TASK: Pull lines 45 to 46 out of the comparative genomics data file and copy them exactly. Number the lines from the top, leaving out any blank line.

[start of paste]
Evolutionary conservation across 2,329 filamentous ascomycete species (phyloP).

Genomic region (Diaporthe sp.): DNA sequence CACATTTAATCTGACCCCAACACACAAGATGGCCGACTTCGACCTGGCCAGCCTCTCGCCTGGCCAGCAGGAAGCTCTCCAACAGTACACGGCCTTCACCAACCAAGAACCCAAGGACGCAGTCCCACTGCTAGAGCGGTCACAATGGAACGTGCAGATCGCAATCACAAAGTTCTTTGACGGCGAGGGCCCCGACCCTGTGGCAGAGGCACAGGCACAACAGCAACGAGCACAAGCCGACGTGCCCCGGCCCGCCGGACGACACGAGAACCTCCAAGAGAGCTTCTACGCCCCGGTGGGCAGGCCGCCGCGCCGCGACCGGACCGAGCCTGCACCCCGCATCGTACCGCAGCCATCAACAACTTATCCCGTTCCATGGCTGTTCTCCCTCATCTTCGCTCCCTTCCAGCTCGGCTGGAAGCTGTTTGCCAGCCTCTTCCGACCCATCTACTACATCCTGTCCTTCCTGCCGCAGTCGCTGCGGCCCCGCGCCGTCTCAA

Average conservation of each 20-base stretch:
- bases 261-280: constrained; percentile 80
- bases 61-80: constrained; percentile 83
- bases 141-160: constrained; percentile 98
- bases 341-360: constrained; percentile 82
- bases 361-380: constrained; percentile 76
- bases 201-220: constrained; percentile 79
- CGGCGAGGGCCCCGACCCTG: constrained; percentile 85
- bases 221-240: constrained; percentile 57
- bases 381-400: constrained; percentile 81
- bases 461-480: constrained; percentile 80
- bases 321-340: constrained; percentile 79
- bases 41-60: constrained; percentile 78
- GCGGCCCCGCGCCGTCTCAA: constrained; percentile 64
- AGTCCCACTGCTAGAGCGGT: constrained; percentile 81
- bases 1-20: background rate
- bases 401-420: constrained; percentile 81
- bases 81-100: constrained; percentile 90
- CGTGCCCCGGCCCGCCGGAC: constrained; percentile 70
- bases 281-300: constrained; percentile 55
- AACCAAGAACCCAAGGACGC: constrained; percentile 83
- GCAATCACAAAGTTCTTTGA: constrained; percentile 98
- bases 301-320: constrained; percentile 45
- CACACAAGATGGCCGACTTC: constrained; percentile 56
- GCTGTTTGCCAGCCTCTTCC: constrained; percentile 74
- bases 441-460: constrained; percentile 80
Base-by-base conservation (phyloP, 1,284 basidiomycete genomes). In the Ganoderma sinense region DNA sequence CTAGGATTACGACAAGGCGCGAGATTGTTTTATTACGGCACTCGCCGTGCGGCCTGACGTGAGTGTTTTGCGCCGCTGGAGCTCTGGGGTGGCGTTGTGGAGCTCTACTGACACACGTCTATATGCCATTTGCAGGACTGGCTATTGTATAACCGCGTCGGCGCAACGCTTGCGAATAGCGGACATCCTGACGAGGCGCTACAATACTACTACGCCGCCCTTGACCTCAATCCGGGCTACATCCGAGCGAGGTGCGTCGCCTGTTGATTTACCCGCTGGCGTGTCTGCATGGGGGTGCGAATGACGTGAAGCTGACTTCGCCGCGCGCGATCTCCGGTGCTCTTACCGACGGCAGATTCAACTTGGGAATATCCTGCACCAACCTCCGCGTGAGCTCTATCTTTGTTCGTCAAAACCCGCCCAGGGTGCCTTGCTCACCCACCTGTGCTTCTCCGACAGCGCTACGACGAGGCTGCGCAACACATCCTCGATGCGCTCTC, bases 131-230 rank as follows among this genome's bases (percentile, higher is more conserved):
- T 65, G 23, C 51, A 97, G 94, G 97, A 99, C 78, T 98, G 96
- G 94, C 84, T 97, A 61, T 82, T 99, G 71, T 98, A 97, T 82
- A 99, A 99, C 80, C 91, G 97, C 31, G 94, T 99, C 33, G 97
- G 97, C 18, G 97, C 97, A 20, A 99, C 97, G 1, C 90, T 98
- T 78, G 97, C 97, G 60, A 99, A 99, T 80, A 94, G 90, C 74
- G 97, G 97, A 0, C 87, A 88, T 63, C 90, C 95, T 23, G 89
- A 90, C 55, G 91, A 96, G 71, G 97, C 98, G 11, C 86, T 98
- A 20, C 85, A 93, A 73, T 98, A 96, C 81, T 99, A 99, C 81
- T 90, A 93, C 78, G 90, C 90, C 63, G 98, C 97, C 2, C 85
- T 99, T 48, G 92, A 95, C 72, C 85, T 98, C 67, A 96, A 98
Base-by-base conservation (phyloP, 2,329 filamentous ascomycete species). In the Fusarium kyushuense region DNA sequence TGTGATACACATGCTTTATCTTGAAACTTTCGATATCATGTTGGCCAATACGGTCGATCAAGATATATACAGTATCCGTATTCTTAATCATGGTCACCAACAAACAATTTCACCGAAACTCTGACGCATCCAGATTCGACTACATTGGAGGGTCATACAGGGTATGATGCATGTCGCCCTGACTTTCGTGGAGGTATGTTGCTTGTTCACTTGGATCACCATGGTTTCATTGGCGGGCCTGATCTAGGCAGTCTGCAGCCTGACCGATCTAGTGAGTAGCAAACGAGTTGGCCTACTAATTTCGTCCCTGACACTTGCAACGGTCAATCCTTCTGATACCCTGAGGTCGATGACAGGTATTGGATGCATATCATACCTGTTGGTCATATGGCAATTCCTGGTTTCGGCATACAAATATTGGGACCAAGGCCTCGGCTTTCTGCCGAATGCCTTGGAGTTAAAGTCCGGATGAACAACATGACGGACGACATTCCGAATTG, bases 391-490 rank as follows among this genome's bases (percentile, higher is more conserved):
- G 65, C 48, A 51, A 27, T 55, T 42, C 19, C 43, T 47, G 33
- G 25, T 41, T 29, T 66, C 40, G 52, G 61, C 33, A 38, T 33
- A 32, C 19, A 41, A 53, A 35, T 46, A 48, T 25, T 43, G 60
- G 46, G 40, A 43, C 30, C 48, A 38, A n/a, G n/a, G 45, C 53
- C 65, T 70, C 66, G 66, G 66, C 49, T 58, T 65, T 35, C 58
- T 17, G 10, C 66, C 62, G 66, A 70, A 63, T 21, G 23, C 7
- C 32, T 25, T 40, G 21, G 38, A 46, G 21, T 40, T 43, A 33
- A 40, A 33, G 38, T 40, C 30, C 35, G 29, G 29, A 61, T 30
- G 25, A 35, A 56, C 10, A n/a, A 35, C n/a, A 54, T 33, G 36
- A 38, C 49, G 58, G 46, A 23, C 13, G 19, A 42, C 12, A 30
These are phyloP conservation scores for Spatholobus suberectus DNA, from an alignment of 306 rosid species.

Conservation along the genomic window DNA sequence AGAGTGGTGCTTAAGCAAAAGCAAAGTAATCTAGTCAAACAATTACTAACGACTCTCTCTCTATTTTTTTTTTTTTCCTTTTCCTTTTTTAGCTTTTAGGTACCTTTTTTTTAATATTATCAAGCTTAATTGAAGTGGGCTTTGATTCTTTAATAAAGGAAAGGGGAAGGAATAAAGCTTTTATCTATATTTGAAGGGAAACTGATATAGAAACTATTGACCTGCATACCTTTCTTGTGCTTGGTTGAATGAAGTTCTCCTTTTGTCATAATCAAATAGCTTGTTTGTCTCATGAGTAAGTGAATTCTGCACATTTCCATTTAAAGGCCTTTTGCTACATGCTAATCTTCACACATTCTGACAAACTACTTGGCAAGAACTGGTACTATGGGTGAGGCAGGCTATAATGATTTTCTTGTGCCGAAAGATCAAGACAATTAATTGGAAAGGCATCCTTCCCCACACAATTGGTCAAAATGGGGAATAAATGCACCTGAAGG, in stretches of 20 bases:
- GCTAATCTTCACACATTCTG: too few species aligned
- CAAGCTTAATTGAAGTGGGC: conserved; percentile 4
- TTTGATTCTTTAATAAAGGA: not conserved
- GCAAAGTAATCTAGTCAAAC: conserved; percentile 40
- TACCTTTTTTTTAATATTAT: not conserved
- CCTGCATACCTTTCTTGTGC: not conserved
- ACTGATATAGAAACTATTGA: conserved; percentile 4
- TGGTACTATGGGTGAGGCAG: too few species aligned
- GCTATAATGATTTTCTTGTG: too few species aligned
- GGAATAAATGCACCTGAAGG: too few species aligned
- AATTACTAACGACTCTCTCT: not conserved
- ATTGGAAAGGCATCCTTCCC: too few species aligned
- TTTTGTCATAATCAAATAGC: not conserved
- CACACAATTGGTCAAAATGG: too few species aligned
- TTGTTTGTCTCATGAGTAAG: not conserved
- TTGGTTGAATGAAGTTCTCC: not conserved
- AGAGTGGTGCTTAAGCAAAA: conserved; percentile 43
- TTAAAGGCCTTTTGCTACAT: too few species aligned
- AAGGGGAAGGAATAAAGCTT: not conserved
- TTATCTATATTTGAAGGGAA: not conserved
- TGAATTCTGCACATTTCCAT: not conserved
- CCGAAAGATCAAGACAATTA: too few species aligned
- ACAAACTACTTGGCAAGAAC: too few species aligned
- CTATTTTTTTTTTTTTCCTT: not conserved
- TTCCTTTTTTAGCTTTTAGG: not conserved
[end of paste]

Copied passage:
- C 65, T 70, C 66, G 66, G 66, C 49, T 58, T 65, T 35, C 58
- T 17, G 10, C 66, C 62, G 66, A 70, A 63, T 21, G 23, C 7